Researchers at University of Hawaii, Manoa in collaboration with a team from the University of Tokyo were surprised to find not one, but two species of deep-water sharks that have positive buoyancy. Most sharks have a negative buoyancy, meaning if they stop swimming they’ll sink to the bottom, and some researchers have posited that there may be some species with neutral buoyancy. Finding sharks that defy this conventional wisdom is definitely an important discovery. Now the researchers are trying to find out how the positive buoyancy is attained and whether other shark species have this ability.
Sharks’ cartilaginous skeletons are less dense than bones, and most employ an oil-filled liver to increase buoyancy. Despite this, sharks can’t float and have to start swimming at some point to avoid sinking to the bottom of the ocean. Some scientists have considered that maybe some species are neutral buoyant based on observations of some species which live in austere environments (low oxygen, few food resources). You can imagine how remarkable it was for the Hawaiian researchers to discover that the sixgill and prickly sharks have slightly positive buoyancy which helps them slowly rise to the surface without any effort.
The team strapped cameras, lights and sensors to the several specimens from each species. Each 30 seconds, a strobe would turn on and light the shark’s surroundings, while a camera instantly took a picture. Meanwhile, sensors recorded the temperature and depth of the water. To record when the shark began to swim and measure the effort that went into the process, an accelerometer was also added. After a predefined time, the whole pack detached from the shark and rose to the surface from which it was collected by the researchers.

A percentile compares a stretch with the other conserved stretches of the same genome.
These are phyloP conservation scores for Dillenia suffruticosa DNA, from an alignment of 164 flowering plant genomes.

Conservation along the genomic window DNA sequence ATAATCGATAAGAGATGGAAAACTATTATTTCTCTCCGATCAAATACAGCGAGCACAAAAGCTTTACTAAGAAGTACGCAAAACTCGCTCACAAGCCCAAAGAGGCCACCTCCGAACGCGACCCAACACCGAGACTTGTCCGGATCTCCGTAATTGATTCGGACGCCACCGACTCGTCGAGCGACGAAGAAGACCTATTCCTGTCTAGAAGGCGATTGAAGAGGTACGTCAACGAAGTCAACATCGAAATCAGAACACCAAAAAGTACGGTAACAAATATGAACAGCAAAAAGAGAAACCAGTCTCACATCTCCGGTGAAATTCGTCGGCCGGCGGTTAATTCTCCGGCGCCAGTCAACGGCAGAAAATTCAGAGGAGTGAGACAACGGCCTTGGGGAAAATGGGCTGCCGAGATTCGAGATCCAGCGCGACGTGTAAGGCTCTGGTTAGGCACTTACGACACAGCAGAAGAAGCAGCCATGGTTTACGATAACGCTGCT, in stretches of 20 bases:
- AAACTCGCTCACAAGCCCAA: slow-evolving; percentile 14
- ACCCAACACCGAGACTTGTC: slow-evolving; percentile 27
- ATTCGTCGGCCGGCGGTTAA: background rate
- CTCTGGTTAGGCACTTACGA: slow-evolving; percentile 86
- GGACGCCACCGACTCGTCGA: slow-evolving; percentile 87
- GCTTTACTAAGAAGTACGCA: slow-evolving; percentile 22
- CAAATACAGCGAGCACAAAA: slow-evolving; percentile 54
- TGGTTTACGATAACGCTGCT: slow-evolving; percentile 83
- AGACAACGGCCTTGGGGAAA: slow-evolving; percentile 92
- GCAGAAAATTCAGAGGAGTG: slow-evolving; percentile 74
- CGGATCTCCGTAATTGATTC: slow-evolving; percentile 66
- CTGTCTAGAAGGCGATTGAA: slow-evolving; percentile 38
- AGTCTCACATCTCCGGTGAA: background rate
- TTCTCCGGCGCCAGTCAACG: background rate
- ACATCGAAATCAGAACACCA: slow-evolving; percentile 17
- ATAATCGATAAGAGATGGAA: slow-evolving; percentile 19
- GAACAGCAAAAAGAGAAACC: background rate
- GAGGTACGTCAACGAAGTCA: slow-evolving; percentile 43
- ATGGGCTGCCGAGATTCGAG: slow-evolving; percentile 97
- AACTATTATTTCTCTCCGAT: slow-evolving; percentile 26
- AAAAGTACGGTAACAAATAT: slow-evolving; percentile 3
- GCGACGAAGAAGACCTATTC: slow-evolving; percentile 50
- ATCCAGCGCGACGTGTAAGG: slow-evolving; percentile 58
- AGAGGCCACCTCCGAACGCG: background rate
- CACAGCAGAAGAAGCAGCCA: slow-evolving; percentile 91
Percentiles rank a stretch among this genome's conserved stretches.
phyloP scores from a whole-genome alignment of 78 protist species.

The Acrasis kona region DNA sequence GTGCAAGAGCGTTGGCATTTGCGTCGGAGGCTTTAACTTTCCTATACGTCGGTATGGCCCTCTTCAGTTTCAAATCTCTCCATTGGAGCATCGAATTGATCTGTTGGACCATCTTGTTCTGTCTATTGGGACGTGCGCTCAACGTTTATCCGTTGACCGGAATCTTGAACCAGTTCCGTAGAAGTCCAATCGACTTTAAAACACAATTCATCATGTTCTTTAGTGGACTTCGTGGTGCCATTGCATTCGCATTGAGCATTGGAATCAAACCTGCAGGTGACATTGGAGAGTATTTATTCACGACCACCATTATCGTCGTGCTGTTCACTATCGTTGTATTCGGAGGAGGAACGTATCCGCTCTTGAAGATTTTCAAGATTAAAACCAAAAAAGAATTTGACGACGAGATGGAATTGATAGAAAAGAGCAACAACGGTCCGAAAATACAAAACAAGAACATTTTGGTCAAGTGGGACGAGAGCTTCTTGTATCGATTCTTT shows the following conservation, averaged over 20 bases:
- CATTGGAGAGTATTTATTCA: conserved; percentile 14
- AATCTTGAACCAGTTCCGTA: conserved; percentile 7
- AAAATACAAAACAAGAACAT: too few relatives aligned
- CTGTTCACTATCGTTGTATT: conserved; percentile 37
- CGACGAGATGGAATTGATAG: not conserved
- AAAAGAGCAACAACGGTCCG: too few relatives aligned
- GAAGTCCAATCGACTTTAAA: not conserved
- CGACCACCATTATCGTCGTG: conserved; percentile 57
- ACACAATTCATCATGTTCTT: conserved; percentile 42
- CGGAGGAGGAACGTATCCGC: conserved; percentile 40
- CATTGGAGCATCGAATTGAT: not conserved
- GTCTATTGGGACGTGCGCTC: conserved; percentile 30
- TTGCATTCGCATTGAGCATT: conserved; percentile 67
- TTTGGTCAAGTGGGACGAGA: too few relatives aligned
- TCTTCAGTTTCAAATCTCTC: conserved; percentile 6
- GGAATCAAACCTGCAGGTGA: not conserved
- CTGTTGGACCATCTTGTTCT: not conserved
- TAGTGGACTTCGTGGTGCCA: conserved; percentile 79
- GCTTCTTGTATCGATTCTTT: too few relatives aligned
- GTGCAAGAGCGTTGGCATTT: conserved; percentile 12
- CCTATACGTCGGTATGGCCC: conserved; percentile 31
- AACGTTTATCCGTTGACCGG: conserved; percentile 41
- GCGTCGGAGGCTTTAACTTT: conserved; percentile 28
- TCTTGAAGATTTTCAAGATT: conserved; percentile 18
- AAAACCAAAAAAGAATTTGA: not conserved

The researchers were so surprised by the results that they had to recheck their equipment and start fresh with a new set of experiments. But the results stayed consistent: the sixgill and prickly sharks can float. . “It was not at all what we expected to find,” said study co-author Carl Meyer, an assistant researcher at the University of Hawaii at Manoa’s Hawaii Institute of Marine Biology. “Conventional wisdom suggests sharks are generally negatively buoyant — they’ll sink if they stop swimming.”
“When I first downloaded the camera, I thought it had failed because all I saw were thousands of completely black frames. Suddenly a string of images appeared with a brightly-lit, alien-looking reef and strange deep-sea invertebrates. I was elated and realized that the black frames resulted from the shark swimming around too high in the water column for the camera strobe to illuminate the seabed.”
Data from the accelerometer clearly showed that when sharks swam, the muscles and tail worked harder at any given speed when the individuals were going up. “When they were going uphill, they could glide for minutes at a time without beating their tails,” Meyer added.
It’s not clear how this trait appeared, however. Deep-water sharks spend their day time at lower depths (~600 meters), and start swimming towards the surface from sunset to a higher depth (~300 meters). The buoyancy could be a physiological trait which allows the sharks to explore the cold, deep habitats. It may also be result of some evolutionary mechanism that allows the sharks to sneak up on prey or conserve energy. There’s still much to learn, that’s for sure.
“Finding positive buoyancy in [deep-sea] sharks is demonstrative that we have a lot to learn about deep-sea animals and how they survive,” Meyer said.
Findings were documented in the journal PLOS ONE.
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